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COVID-19 and Electronic Signatures
19 May 2020 12:00 am
Despite the easing of COVID-19 lockdown restrictions in South Africa to Level 4, corporates and government departments might still be faced with the challenge of how to secure original, handwritten signatures compulsory for a range of transactions over this period.
Movement beyond the home is still largely discouraged, although some businesses and industries have resumed operations across the country. This means that urgent transactions could still be unnecessarily stalled. How, for example, would one execute agreements when multiple signatories are locked down in separate locations, potentially with limited access to resources such as printers and scanners?
Whether it’s a proxy, a resolution, a mandate, an agreement or any important document submitted by a wide array of companies, it likely requires your signature.
“The hassle of physically signing a document should be a thing of the past,” says Ewald Scheepers, Divisional Executive for LexisNexis South Africa’s Business Software Solutions division.
“This is especially true during extraordinary situations like the current pandemic and global lockdowns which will likely change the face of business as we know it. As we navigate these uncharted waters, the Rule of Law should serve as a constant guide and anchor and as LexisNexis we’ve certainly tried to harness our global expertise in this area to provide continued support to businesses, through initiatives such as our online COVID-19 Free Resource Centre and our technology platforms that enable business to continue even under these trying circumstances,” he said.
During the national lockdown typical documents requiring signing could include movement permits for essential workers, applications for small business funding, applications for restructuring of debt, payment extensions or payment holidays, as well as insurance claims related to COVID-19. Post-lockdown, there could be an influx of claims, legal and banking documents, employee forms and school documents for children. These and other standard transactions can benefit from electronic processing, including consumer agreements, bank loans, signoff of financial statements, rental agreements, any acceptance of terms and conditions, consent forms, tender documents, contracts and Board resolutions.
Scheepers says, “Electronic documents and e-signatures are the answer to navigating similar transactional challenges during this unprecedented time, using advanced digital software that provides total security, document integrity and indisputable authenticity. However, without necessarily having face to face contact, there still needs to be scrutiny to ensure that the correct person has affixed their electronic signature,” he said.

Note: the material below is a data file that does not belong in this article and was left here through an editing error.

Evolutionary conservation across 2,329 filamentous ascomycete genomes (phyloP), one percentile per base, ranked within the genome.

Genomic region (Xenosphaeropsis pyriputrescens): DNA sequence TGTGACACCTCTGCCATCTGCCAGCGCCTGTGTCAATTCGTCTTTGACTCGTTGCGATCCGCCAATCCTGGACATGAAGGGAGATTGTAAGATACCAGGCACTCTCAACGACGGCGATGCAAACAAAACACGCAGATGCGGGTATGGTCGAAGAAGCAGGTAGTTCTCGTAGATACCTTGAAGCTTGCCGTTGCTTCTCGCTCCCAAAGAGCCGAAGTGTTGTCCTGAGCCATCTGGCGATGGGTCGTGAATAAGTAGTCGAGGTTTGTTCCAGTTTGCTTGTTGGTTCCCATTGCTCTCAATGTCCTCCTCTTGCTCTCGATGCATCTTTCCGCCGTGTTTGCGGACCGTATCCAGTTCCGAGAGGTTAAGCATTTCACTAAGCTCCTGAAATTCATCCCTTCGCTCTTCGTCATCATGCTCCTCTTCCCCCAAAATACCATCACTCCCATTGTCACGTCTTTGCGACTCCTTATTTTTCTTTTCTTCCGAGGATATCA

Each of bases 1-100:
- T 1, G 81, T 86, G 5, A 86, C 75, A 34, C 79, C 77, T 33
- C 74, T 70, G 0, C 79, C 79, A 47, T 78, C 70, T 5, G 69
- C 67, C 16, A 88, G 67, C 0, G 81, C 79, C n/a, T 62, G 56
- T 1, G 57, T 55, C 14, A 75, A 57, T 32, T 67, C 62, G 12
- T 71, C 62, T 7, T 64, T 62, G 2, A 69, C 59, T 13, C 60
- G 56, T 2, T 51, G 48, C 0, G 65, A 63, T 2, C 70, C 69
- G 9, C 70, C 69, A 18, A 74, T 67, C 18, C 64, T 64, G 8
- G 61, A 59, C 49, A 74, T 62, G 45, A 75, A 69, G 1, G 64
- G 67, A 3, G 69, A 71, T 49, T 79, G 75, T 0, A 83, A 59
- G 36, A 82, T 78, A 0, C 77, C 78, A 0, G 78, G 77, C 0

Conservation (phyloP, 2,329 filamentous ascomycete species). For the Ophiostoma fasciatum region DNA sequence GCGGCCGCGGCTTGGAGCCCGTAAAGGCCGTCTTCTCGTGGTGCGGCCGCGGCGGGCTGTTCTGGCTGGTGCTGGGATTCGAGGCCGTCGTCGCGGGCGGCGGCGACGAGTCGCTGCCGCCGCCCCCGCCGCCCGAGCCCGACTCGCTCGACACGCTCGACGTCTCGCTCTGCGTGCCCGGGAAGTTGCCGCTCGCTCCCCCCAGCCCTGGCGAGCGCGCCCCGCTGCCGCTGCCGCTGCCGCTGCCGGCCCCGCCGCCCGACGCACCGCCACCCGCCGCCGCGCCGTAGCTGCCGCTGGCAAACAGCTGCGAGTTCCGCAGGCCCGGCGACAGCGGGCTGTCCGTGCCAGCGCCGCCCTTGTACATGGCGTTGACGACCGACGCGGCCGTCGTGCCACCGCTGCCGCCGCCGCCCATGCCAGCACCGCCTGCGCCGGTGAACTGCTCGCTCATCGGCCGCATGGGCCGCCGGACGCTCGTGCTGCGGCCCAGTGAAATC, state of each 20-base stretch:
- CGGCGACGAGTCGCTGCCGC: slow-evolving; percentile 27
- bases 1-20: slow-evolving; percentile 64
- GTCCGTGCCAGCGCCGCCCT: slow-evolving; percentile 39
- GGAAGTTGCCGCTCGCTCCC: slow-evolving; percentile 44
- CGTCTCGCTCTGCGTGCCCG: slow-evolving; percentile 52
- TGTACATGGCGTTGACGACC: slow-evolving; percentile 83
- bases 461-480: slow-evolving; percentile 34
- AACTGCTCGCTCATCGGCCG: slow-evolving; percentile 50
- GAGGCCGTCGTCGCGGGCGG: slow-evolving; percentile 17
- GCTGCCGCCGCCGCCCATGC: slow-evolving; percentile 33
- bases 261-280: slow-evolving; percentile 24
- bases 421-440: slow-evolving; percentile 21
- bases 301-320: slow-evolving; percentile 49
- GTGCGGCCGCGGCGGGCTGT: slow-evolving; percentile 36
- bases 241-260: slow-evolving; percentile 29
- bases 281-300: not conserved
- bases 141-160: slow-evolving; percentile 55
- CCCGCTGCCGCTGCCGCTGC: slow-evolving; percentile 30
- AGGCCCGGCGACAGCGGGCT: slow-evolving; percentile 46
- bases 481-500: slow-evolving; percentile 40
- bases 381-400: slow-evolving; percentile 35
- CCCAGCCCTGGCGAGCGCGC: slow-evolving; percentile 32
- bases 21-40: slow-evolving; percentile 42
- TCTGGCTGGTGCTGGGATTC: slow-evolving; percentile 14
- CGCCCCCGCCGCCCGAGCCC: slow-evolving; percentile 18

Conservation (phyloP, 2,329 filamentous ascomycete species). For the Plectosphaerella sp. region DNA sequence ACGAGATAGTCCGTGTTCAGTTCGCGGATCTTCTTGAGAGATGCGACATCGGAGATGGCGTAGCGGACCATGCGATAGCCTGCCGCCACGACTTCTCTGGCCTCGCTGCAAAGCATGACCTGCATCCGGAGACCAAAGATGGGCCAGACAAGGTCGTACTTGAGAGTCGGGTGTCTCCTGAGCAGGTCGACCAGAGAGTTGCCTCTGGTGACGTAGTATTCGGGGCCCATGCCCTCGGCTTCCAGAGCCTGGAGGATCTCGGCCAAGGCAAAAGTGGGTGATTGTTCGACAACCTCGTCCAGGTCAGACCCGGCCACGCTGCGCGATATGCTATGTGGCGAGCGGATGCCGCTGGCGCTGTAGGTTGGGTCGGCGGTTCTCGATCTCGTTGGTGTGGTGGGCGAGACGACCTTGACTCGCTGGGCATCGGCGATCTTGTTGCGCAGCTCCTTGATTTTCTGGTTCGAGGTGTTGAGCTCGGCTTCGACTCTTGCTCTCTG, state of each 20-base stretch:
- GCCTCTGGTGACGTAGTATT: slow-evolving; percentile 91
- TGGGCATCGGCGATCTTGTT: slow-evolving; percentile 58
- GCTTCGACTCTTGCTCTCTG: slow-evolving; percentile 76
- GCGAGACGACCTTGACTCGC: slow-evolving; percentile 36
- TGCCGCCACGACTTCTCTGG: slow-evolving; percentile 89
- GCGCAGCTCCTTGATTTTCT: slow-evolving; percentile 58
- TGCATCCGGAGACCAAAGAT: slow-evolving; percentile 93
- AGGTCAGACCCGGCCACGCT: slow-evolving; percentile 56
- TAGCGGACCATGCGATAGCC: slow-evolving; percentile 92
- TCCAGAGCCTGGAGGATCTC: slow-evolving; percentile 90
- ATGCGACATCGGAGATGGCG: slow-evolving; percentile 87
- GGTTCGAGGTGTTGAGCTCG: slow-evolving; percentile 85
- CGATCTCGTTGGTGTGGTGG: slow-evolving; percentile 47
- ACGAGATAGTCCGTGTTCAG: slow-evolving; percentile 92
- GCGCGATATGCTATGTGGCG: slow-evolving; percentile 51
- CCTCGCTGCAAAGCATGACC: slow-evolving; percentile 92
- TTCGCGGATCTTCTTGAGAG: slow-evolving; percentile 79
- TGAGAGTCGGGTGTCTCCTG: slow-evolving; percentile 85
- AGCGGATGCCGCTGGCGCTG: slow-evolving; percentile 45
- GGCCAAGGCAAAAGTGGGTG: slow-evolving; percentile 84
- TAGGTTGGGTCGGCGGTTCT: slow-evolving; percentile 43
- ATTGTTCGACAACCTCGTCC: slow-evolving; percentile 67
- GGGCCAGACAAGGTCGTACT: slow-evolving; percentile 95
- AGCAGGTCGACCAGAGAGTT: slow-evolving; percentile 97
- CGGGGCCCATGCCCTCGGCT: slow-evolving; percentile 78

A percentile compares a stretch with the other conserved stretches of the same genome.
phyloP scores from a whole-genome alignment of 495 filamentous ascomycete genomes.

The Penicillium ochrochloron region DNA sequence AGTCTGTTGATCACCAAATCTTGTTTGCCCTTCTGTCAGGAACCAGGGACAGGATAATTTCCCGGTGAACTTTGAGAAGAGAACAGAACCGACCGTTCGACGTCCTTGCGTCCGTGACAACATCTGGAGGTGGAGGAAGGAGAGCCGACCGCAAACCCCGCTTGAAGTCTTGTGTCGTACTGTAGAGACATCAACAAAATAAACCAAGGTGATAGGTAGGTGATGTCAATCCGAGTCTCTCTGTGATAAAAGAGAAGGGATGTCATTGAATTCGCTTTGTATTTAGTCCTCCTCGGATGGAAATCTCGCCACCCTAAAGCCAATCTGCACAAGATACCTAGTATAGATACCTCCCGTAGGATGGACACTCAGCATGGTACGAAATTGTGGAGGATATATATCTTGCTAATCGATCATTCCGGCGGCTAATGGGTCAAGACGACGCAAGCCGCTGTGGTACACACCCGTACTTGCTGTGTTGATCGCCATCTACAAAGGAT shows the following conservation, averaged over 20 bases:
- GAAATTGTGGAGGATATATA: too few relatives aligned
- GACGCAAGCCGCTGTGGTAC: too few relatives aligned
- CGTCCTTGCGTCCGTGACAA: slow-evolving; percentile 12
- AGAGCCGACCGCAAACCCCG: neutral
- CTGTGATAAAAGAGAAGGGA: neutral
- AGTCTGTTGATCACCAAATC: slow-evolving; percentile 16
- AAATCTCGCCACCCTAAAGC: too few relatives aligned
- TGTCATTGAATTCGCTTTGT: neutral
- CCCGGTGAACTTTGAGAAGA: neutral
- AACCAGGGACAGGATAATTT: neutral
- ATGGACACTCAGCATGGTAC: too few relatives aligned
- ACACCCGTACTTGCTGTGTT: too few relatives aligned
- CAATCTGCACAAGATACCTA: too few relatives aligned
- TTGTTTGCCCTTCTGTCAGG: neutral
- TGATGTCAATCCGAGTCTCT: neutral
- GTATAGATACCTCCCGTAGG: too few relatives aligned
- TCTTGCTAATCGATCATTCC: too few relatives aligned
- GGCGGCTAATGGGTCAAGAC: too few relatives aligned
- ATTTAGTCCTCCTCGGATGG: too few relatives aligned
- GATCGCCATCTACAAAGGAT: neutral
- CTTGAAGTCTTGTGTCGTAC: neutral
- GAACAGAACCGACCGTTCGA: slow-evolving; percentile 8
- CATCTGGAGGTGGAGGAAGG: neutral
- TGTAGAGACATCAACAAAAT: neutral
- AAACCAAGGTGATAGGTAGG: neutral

In South Africa, the Electronic Communications and Transactions (ECT) Act Chapter 3 part 1 gives legal recognition to electronic documents and recognises that electronic documents and signatures can serve as the electronic functional equivalent of their paper-based counterparts.
Although the ECT Act does not prescribe what type of technology must be used, examples of electronic signatures include: your typed name at the end of your e-mail, signing with signature tablets used in banks and other retailers and the so-called digital signature, among others.
The ECT Act also creates a special type of electronic signature, known as an “advanced electronic signature” (AES), which is a particularly reliable form of signature. Where a law (such as the Deeds Registries Act) requires a signature, only an AES will be valid. The use of an AES by conveyancer is a legal requirement for the Power of Attorney to Transfer Property.
Addressing the global move towards digital signatures, LexisNexis South Africa has developed one of the first digital signature platforms in the country. The Lexis Sign platform brings international standard digital signatures for local and international use but built on the foundations of the South African legislation, all underpinned by the ECT Act.
The Lexis Sign platform allows users to upload any PDF document to be signed and eliminates the need to print, sign, scan and email through a simple, secure entirely web-based platform that does not require additional hardware or devices. It is mobile, simple and speedy, enabling documents to be signed anywhere, any time and on any device.
An added feature specifically suited to the national lockdown and post-lockdown period is LexisNexis’s creation of a COVID-19 Template Screen solution within Lexis Sign, that can be used at no extra cost. This facilitates an Electronically Signed Visitor Screening that enables organisations to screen visitors prior to their arrival at the company’s premises. It also keeps an electronic register of all completed screening forms for future reference.
For further information on Lexis Sign and to request an extended 60-day free trial now available in further support of business and the economy, visit www.lexissign.co.za
To access the LexisNexis COVID-19 Free Resource Centre, visit: https://www.lexisnexis.co.za/news-and-insights/covid-19-resource-centre